Rob,
      Does the listening help? Usually what I say doesn’t help with my wife worry less either. However, my active listening and validating her feelings helps sometimes. Thanks for your comment, Rob!

  • Margie L

    Taking a worry and creatively turning it into an opportunity to make a message out of a mess!  Right?

    Now, I want to thank you for sharing such inspiring, uplifting material.  I’m starting, at 49 years of age, from ZERO to make a comeback from a lifetime of mediocrity and failure.  I know, that sounds a tad dramatic, but it is, none the less, true.  It’s a long way up, but your posts are part of what energize me to keep going.

    God bless, Mr Hyatt!

    • http://michaelhyatt.com/ Michael Hyatt

      Thank, Margie. I am glad you are finding my posts helpful.

  • http://www.pauljolicoeur.com/ Paul Jolicoeur

    I have experienced this my self, my mind is running a mile a min with ideas thoughts and worries (two sides of a coin). I believe this is a part of the creative process. I have a post on how faith and fear have the same definition (even the same side of the coin), the difference being what they attract, the post is right here: http://www.pauljolicoeur.com/gotfear/

  • June Jewell

    This is a brilliant revelation that I never considered. I am a chronic worrier and also have a million creative ideas. Sometimes I just want to stop thinking! I will try and remember this next time I can’t sleep at 3:00 am and try to make the most of it by converting my fear to creative use. Thanks Michael! Your advice and book have been extremely valuable to me.

  • AbbasPrincess

    Great post, and very timely for me personally.
    I say this because I’ve just recently discovered a danger for those that are creative have an eye for details. The details can over crowd and push aside the creative, leaving it no other space to express itself but as pure worry.
    Love the encouragement and the reminder to re-channel all that imagination and creative energy towards dreaming and casting vision for yourself.
    Thanks for your post.

  • http://twitter.com/cupojoegirl Eileen Knowles

    Thanks for reposting this. My husband found out yesterday that his job needs to cut his hours and his pay for the unforeseeable future.  We know it could be worse…many people have lost their job.  We are trying to see the possibilities in this new season and not dwell on the problem.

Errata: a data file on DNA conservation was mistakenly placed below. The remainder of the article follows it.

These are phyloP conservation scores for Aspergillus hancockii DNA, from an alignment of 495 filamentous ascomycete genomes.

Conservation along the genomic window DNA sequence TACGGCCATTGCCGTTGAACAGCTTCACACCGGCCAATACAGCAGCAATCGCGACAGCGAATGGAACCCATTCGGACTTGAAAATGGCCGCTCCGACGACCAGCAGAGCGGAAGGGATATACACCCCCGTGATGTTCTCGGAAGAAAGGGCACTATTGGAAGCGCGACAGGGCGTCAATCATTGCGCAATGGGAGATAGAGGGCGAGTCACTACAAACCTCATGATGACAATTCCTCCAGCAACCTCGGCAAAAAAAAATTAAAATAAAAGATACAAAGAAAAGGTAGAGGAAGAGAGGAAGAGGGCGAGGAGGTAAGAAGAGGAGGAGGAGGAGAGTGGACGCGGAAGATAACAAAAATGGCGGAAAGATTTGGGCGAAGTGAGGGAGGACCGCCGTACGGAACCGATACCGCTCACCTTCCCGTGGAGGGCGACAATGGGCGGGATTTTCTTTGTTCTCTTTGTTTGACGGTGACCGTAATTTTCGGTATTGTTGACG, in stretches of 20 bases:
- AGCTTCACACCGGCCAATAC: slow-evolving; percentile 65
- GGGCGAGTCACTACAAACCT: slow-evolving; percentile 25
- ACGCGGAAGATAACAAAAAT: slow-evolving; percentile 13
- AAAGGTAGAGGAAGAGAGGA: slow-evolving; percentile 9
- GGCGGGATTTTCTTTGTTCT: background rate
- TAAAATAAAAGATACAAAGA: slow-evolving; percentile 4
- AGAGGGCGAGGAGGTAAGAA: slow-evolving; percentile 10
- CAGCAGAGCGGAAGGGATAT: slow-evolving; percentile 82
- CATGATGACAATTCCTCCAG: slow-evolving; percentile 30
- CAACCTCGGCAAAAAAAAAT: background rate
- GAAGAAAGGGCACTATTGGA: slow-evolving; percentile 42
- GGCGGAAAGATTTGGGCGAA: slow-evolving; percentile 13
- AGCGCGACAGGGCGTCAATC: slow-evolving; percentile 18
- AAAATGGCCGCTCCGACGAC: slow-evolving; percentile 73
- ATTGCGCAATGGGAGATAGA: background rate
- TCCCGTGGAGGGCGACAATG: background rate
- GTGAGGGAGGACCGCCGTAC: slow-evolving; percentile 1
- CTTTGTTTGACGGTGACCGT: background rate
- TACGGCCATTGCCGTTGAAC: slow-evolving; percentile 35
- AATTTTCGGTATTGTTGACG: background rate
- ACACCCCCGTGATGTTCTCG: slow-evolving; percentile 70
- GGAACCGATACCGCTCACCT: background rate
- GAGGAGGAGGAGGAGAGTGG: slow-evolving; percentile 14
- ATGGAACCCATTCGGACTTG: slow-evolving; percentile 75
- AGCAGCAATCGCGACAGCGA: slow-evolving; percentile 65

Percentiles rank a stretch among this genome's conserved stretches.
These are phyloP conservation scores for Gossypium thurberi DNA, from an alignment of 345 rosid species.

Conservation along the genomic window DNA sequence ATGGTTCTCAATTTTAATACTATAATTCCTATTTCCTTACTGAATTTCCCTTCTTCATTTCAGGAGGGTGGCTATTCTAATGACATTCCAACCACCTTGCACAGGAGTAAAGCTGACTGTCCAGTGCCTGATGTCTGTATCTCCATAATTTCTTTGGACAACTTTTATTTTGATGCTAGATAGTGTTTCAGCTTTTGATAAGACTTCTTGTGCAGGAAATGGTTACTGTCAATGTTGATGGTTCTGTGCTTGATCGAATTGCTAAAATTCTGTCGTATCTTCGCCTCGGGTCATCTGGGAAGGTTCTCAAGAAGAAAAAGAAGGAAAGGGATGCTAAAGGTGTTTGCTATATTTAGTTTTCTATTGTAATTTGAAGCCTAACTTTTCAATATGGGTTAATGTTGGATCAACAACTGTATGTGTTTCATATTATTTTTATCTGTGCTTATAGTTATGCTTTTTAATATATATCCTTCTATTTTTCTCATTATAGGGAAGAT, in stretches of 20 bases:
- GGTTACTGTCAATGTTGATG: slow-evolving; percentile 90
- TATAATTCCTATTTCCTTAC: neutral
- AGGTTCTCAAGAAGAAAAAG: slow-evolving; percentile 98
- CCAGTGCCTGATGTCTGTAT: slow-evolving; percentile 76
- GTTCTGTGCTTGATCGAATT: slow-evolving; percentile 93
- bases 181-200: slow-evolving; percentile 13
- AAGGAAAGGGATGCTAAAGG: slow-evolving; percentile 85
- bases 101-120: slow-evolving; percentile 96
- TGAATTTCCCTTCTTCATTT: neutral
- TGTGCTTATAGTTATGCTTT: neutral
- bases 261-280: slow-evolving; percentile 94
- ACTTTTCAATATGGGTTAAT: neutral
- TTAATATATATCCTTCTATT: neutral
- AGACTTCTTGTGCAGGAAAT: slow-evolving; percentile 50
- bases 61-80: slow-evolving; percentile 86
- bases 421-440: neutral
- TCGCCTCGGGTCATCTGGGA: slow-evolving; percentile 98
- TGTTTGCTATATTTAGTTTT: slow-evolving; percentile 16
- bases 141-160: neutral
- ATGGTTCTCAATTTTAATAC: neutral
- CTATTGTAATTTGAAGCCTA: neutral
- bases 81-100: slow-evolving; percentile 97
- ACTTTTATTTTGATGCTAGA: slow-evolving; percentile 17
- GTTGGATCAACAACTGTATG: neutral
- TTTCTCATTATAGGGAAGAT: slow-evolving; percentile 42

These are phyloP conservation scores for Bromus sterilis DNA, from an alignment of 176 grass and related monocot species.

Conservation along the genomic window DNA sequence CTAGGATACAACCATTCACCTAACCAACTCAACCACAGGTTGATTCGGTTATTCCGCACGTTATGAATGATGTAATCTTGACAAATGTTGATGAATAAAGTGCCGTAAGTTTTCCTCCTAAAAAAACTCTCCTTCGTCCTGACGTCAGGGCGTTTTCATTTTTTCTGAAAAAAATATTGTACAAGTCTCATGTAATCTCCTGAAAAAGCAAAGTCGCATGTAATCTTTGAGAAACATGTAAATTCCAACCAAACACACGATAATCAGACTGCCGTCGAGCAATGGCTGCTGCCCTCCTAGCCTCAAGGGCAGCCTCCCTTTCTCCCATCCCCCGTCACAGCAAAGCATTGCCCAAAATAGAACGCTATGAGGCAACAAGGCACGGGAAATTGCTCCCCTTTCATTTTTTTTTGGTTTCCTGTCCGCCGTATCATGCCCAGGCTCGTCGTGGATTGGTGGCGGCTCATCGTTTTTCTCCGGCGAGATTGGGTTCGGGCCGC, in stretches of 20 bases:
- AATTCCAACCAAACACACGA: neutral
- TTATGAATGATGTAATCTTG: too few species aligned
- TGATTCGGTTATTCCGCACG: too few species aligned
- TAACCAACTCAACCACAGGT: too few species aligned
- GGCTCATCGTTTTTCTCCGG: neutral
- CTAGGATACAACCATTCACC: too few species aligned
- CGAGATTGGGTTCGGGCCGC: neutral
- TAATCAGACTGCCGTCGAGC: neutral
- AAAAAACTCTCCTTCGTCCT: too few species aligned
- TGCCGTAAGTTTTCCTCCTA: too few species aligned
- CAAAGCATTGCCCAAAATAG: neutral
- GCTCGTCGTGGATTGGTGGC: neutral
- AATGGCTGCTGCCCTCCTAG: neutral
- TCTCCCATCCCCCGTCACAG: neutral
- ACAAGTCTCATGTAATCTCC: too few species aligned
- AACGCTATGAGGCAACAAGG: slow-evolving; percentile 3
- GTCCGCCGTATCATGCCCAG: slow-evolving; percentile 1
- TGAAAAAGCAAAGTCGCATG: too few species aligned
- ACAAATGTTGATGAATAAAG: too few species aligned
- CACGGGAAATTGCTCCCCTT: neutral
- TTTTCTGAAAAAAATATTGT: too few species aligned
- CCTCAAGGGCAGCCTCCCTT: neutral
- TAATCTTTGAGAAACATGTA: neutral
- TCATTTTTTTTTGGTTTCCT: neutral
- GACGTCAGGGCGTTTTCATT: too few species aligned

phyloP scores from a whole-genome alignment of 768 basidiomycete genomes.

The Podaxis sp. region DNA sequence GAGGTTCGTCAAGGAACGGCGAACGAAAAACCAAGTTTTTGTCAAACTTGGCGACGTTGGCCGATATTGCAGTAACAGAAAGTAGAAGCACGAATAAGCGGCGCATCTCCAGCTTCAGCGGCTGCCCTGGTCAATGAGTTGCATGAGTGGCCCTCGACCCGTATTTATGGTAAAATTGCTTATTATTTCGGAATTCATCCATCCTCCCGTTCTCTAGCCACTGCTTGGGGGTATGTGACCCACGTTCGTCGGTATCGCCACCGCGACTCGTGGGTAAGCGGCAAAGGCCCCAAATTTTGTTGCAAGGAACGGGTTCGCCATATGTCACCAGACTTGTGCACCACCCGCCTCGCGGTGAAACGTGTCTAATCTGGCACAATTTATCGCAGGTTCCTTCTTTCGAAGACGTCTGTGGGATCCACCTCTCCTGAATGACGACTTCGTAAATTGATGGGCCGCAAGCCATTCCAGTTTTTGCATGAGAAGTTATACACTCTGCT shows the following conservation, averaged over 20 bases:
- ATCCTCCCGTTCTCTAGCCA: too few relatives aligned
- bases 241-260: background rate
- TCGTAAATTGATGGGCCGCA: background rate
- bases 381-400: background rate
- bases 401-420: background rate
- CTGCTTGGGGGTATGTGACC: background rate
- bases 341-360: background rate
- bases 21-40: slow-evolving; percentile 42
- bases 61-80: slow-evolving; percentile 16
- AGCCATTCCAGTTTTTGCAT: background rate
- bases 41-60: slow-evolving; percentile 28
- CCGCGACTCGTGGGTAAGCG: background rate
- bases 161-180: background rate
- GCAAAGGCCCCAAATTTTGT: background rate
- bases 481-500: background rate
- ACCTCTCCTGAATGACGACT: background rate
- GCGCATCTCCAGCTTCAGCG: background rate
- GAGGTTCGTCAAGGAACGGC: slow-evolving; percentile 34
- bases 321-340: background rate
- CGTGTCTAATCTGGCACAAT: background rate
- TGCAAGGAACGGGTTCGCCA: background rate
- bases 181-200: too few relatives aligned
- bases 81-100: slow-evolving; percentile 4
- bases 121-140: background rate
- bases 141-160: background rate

• Mikavexo

    Hey, let’s add to this by talking about self fulfilling prophecy in conjunction with worry.  When we worry, we tend to think of the things that can go wrong, which may actually cause them to go wrong.  When you find yourself worrying about something, visualize how you want it to go instead of what you are afraid of happening.  By visualizing the positive you can imagine the steps that need to be taken to make it happen the way you desire.

  • Heikki

    Thank you for this post. I’m just starting out my business and a couple of days ago I received an email from a possible client. The project would be big and at first I had almost a slight panic attack. “What if I don’t know how to do this? What if I don’t succeed and the client won’t get what he’s asking?”

    Then I remembered this post and I was able to shift my thinking. “I’ve never done anything like this but now I have a chance to do something new and interesting! I could do the thing X like this and the thing Y like that – and then I could…” I was thinking about all the possibilities this project could make possible and now I’m really looking forward to it.

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  • Lori Lara.com

    Great book…When I entered therapy for major depression 7 years ago, my counselor told me that worry (a main ingredient of depression) is simply negative imagination. A huge light-bulb went on when she said those words to me. She encouraged me to use my imagination for good and hopeful things, which has made all the difference in the world in my longstanding recovery.

  • Deborah H. Bateman

    Thanks for sharing this post. This is something that has become a reality in my life lately.
    Blessings,
    Deborah H. Bateman